Wednesday, October 23, 2013

What an art history text does not reveal

I went back to Florence on a day trip to see things I had missed. Santa Felicita in Florence is one of the oldest in the city first built in the 4th c.
It's current interior was rebuilt in the 18th c. The facade was transformed in  the 16th century to build the Vasari Corridor for the Medici.

The church contains one of the masterpieces of the 16th century Mannerist style by Pontormo. It is in every art history text. It is a surprise to see it in situ in a dark chapel immediately to the right of the entrance. The Capponi Chapel was first designed in the 15th century by Brunellischi. You put a euro in a coin box and the lights turn on and there is an audio guide.

On the right is a fresco by the artist of the Annunciation painted 8 years earlier.
Putting your camera between the bars you see the painting.
Pontormo painted this Deposition in 1528 in oil on wood.
It is considered one of the first examples of the Mannerist style in which the space is compressed, the figures distorted and the colors intensified for emotional and artistic purposes . The viewer sees it in photographs with the distortion caused by perspective eliminated. You also do not get to see the frame or the rest of the chapel.
Above the painting are frescoes in roundels of the 4 evangelists as though  peering out at the scene. His apprentice Bronzino added his skills here.
To the right is Pontormo's Annunciation frescoed  in 1520. The tabernacle was added in the 18th c.
It is wonderful to see these images in their  more or less original location. Images in texts take away the mystery and magic of reality and discovery.
Here is the Arno River in the late afternoon.

Sunday, September 29, 2013

At The American Academy Rome

I am spending 6 weeks at the American Academy in Rome. Here are some pictures of the Academy.

The Entrance to the Academy

Looking back to the street
There are 4 large studios in the front for Fellows in Sculpture.
This is the cortile with a fountain by Paul Manship.
Around the cortile are fragments of the ancient Roman past found when the Academy was built

Here is a monument for WW I veterans.
In the spring, summer and fall the Fellows eat outside in the cortile.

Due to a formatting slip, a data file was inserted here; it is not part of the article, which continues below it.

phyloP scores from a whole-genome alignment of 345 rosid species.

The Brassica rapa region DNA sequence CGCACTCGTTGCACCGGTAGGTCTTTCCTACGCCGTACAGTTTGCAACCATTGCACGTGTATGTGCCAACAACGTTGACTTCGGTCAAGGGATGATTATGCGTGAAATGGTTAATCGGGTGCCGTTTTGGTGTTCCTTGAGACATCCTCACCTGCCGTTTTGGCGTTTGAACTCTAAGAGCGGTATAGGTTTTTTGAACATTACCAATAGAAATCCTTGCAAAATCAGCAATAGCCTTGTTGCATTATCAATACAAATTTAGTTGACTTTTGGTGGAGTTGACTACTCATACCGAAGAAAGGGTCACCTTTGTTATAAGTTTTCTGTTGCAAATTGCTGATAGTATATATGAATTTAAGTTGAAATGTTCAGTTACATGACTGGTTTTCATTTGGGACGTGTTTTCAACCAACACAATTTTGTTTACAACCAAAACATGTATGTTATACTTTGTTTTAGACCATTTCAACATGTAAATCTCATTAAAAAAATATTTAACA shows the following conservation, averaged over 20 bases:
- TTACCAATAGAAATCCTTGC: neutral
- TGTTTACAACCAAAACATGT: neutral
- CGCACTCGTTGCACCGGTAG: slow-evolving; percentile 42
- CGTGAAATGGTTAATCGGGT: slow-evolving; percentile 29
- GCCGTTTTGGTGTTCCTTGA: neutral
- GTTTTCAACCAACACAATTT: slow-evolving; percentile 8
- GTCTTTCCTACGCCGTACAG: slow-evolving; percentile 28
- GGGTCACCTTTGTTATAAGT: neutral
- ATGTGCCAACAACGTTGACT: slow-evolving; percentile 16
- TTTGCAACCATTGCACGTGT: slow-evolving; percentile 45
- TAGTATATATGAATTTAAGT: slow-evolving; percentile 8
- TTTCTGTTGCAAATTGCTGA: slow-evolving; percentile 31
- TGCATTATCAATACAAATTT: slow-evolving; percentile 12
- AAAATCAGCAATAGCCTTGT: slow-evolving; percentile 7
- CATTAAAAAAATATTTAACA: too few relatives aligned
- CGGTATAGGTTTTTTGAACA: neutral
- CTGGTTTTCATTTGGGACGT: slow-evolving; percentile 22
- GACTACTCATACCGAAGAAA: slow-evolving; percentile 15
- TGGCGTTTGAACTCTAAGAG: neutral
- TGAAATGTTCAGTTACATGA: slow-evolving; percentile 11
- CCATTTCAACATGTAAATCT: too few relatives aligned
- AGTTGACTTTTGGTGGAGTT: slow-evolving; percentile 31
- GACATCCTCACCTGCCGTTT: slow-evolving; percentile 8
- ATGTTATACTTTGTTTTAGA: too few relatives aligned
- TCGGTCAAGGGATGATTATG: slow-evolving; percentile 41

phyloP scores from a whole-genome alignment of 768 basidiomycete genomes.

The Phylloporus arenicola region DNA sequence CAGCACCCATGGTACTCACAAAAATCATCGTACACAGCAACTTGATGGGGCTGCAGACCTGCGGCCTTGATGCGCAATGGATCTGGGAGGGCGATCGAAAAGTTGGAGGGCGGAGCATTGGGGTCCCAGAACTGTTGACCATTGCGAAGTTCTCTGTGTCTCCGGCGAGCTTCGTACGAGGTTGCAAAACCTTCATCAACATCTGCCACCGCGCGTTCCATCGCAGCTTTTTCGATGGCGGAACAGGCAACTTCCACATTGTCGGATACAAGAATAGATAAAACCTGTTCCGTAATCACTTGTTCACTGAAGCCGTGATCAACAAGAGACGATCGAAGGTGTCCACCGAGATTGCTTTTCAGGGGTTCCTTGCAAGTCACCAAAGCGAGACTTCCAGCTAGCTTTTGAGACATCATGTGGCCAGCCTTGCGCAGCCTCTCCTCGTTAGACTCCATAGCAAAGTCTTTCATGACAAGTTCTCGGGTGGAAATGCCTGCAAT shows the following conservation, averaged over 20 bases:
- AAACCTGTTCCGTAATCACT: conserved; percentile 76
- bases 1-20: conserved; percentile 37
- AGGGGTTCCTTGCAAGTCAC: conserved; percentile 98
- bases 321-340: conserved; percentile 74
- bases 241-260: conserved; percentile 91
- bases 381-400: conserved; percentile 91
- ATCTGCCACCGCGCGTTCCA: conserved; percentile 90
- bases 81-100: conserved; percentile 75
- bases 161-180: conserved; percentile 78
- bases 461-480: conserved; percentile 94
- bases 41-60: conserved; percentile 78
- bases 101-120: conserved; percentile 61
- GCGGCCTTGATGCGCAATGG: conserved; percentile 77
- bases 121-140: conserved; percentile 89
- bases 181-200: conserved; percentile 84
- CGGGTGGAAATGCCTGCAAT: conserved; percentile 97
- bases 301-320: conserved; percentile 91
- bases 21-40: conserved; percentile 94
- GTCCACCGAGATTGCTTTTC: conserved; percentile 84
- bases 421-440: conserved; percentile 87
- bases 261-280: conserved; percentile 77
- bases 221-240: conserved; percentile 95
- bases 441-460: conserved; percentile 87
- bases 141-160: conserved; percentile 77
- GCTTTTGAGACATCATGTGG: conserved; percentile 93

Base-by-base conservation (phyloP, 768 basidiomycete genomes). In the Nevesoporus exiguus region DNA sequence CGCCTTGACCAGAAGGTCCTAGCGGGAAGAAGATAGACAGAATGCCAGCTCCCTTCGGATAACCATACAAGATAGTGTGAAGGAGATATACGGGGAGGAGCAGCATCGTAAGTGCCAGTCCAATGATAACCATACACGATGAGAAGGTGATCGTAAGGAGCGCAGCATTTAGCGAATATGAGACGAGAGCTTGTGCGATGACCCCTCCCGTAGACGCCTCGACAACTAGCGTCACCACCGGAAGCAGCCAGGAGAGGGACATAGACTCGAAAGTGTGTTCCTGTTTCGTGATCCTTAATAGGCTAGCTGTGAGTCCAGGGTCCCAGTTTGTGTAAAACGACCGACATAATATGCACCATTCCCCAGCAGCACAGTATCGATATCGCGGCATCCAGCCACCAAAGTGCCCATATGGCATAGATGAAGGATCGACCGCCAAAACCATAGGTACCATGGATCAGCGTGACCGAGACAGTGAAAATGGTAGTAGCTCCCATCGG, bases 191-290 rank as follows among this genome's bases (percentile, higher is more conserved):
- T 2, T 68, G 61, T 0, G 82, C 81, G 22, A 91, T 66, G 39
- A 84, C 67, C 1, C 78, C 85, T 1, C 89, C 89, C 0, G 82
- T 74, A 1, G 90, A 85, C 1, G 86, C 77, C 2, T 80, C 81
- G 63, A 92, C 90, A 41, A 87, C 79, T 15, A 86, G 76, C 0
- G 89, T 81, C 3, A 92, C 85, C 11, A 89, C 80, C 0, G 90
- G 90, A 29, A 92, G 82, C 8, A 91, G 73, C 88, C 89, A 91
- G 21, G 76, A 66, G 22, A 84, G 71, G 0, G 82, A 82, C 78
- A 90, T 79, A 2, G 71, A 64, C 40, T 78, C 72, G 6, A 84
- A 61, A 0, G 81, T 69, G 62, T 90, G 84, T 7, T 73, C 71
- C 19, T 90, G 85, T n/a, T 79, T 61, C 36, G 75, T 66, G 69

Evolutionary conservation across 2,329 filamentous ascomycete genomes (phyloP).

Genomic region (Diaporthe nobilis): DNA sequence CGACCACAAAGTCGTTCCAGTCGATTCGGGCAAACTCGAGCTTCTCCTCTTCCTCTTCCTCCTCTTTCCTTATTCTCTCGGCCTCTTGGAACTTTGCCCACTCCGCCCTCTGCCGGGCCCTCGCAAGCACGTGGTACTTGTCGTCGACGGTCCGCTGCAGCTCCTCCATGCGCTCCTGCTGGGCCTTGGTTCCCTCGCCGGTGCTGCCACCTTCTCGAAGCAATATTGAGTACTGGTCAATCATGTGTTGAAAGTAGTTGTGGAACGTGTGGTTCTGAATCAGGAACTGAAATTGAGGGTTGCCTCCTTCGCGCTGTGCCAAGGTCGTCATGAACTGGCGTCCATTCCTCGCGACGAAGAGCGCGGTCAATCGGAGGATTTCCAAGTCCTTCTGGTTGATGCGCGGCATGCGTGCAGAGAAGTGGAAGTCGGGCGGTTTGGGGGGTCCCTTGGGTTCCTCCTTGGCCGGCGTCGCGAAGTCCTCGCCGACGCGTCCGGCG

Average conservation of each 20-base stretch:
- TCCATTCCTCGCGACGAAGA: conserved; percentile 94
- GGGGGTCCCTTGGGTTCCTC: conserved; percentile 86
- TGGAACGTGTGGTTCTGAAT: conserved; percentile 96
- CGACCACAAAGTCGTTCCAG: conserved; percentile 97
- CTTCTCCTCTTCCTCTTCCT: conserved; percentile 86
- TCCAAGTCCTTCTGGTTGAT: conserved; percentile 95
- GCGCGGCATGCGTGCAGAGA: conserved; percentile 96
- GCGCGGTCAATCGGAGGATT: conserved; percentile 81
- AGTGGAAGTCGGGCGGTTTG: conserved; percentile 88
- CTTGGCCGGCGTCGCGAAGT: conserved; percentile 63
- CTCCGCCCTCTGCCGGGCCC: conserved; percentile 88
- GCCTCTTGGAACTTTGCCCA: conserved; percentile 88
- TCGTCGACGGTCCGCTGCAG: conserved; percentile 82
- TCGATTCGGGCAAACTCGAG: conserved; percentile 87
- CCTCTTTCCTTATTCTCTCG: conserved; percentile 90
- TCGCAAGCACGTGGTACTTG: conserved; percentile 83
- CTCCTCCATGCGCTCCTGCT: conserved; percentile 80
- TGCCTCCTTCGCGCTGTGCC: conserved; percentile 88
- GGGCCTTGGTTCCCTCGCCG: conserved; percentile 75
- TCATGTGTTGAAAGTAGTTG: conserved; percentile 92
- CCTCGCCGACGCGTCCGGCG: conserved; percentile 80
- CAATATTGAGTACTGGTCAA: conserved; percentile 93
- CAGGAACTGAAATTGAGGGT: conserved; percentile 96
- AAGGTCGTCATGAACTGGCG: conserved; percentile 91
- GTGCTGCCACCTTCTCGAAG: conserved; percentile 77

Good conversations.
Overall the Academy owns 7 acres on Janiculum Hill the highest point overlooking Rome.

My partner Mary Margaret Hansen and I live in the 
 adjacent apartment building.

I have a room in which to paint

We are in the building with the tower.
From our rooms I look up at the studio I occupied in 1981-82

The Academy has an extensive library for research.

The Academy has a photo archive or Archeological sites  in Rome, Italy, the 
Mediterranean and of the history of the Academy. They have photographs of the portraits I painted of the fellows when I was here, but they did not have the artist identified. I am doing that in the photo.
 The Academy also has a teaching collection of antiquities which are available to the fellows.
How good to actually touch the objects and not just see them behind glass.
We can choose to eat with the fellows or cook for ourselves.
Here I am carrying groceries back from the market along the ancient Roman wall which encloses the large garden.
 Rome at dawn from the Academy.
The Dome of St. Peter's at dawn from the Janiculum hill.

Monday, September 23, 2013

Sabbatical in Italy: Florentine Experience

Sabbatical leave from Lonestar College, TX, brought a great opportunity – an eight-week trip to Rome and other Italian cities to study and savor Renaissance paintings and architecture. I am traveling with Mary Margaret Hansen and the photos in this post are hers.  Our trip purposefully began in Florence, as this is the city where the Modern World emerged about 1400.